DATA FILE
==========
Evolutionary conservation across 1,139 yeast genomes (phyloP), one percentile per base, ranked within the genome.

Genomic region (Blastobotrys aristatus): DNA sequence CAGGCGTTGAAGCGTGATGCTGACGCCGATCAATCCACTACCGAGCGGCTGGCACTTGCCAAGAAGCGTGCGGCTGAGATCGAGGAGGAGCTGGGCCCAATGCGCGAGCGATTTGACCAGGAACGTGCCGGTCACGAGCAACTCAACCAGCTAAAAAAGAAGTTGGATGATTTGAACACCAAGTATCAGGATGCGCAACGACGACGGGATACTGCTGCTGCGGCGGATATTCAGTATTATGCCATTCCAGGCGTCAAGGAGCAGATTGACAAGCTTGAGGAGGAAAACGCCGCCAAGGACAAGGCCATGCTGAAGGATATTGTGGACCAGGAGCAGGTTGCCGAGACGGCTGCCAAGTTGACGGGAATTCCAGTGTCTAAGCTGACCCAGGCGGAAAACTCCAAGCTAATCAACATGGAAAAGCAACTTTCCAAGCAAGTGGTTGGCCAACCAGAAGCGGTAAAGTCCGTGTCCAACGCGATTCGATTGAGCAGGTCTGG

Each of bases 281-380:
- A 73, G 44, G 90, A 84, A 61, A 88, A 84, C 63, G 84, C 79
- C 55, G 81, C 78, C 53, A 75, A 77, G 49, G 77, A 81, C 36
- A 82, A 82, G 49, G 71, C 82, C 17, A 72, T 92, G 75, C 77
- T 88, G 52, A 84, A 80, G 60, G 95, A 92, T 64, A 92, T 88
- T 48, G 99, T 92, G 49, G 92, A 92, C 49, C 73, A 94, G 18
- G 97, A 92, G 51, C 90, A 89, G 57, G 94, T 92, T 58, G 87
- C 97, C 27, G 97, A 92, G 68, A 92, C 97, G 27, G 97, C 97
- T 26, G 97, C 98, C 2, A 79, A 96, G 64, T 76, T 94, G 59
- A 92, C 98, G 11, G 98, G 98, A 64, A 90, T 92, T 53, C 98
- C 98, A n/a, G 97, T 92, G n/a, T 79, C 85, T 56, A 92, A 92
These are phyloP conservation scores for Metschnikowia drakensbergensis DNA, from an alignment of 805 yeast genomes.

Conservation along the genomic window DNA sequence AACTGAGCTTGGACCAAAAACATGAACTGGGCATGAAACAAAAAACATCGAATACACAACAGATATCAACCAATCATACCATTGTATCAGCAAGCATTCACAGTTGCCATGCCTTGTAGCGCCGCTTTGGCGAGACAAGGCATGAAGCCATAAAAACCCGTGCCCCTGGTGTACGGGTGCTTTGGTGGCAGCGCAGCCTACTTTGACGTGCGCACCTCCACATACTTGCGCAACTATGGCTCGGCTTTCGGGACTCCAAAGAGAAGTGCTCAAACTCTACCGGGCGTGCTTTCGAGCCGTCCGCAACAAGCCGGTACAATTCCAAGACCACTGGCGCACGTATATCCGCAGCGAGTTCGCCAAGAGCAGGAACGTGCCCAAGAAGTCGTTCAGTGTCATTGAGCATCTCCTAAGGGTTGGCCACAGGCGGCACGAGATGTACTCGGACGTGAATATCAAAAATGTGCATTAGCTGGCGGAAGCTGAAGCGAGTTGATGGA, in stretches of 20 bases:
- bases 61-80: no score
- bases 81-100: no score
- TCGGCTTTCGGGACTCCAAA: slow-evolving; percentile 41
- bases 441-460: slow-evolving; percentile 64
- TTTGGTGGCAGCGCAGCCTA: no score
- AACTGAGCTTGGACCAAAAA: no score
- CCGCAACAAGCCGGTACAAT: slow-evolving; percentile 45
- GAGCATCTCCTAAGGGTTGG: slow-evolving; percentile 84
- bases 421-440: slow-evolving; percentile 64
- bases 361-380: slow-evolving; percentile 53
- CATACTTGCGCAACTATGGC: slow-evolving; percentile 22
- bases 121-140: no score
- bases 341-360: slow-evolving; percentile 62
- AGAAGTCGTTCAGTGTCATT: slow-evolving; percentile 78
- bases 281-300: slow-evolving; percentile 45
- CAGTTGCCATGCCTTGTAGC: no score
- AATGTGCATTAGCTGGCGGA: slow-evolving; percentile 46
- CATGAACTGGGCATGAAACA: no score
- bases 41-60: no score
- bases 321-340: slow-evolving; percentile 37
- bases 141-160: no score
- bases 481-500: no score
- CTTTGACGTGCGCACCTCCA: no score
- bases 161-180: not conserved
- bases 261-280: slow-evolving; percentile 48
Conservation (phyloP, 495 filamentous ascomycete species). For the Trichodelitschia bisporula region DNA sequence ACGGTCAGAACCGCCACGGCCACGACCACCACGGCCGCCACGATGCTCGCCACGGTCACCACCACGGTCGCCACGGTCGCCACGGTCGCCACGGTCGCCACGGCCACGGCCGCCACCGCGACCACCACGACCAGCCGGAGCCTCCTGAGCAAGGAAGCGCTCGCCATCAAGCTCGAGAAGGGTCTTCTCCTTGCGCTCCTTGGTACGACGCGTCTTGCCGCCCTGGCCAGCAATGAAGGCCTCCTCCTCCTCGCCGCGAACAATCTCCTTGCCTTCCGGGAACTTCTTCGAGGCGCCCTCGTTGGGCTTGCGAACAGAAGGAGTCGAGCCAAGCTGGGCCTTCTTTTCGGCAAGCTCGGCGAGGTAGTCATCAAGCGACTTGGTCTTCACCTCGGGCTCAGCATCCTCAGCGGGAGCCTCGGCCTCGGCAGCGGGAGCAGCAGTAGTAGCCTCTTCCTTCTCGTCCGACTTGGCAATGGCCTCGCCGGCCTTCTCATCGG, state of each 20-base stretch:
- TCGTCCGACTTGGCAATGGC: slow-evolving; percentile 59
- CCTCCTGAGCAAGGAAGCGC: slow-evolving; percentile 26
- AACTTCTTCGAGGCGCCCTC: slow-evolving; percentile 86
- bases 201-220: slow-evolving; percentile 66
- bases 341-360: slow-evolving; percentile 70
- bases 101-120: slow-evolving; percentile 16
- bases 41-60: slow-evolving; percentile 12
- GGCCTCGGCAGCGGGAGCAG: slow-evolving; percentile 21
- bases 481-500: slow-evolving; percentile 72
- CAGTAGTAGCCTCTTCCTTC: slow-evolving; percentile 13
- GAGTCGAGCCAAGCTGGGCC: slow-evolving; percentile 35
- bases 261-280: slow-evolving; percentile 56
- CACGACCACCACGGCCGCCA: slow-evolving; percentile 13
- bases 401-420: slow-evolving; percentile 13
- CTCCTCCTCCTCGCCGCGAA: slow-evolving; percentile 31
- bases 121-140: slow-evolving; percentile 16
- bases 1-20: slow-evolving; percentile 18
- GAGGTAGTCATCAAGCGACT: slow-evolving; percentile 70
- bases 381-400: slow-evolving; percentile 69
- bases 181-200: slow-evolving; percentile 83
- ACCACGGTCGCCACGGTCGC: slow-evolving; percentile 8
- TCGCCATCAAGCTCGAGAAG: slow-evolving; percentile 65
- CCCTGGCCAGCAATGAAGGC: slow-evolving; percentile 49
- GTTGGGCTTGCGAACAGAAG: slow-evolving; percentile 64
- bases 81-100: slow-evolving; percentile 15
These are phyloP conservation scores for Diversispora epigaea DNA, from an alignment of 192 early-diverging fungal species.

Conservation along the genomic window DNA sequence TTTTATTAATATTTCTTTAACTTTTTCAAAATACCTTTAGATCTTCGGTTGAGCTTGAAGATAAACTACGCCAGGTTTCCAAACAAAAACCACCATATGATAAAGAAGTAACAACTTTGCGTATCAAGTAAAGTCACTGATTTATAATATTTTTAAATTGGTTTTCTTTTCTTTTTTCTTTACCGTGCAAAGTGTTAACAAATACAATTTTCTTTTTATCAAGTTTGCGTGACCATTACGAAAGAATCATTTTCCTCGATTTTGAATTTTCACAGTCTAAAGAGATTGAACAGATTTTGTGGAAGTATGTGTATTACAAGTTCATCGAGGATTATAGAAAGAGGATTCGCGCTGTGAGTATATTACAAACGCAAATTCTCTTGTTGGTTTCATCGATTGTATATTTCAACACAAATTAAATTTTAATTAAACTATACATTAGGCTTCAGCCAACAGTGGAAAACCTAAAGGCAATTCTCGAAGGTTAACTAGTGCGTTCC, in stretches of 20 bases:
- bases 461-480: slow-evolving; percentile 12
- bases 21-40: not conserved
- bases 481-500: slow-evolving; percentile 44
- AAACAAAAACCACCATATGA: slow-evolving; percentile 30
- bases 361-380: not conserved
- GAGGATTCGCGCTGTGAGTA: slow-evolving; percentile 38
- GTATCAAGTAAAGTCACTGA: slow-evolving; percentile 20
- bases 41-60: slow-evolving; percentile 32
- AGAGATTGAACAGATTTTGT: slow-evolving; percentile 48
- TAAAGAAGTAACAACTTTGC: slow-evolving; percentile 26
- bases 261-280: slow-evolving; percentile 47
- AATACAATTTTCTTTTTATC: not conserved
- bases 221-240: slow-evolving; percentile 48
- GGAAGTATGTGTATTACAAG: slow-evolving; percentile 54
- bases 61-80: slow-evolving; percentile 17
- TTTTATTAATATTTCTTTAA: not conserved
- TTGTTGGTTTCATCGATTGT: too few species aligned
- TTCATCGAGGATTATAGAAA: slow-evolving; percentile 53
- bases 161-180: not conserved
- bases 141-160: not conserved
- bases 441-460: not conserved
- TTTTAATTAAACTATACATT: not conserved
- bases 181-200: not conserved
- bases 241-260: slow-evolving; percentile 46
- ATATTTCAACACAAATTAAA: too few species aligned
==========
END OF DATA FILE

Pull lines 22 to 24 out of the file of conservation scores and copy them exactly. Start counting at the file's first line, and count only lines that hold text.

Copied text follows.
- CCGCAACAAGCCGGTACAAT: slow-evolving; percentile 45
- GAGCATCTCCTAAGGGTTGG: slow-evolving; percentile 84
- bases 421-440: slow-evolving; percentile 64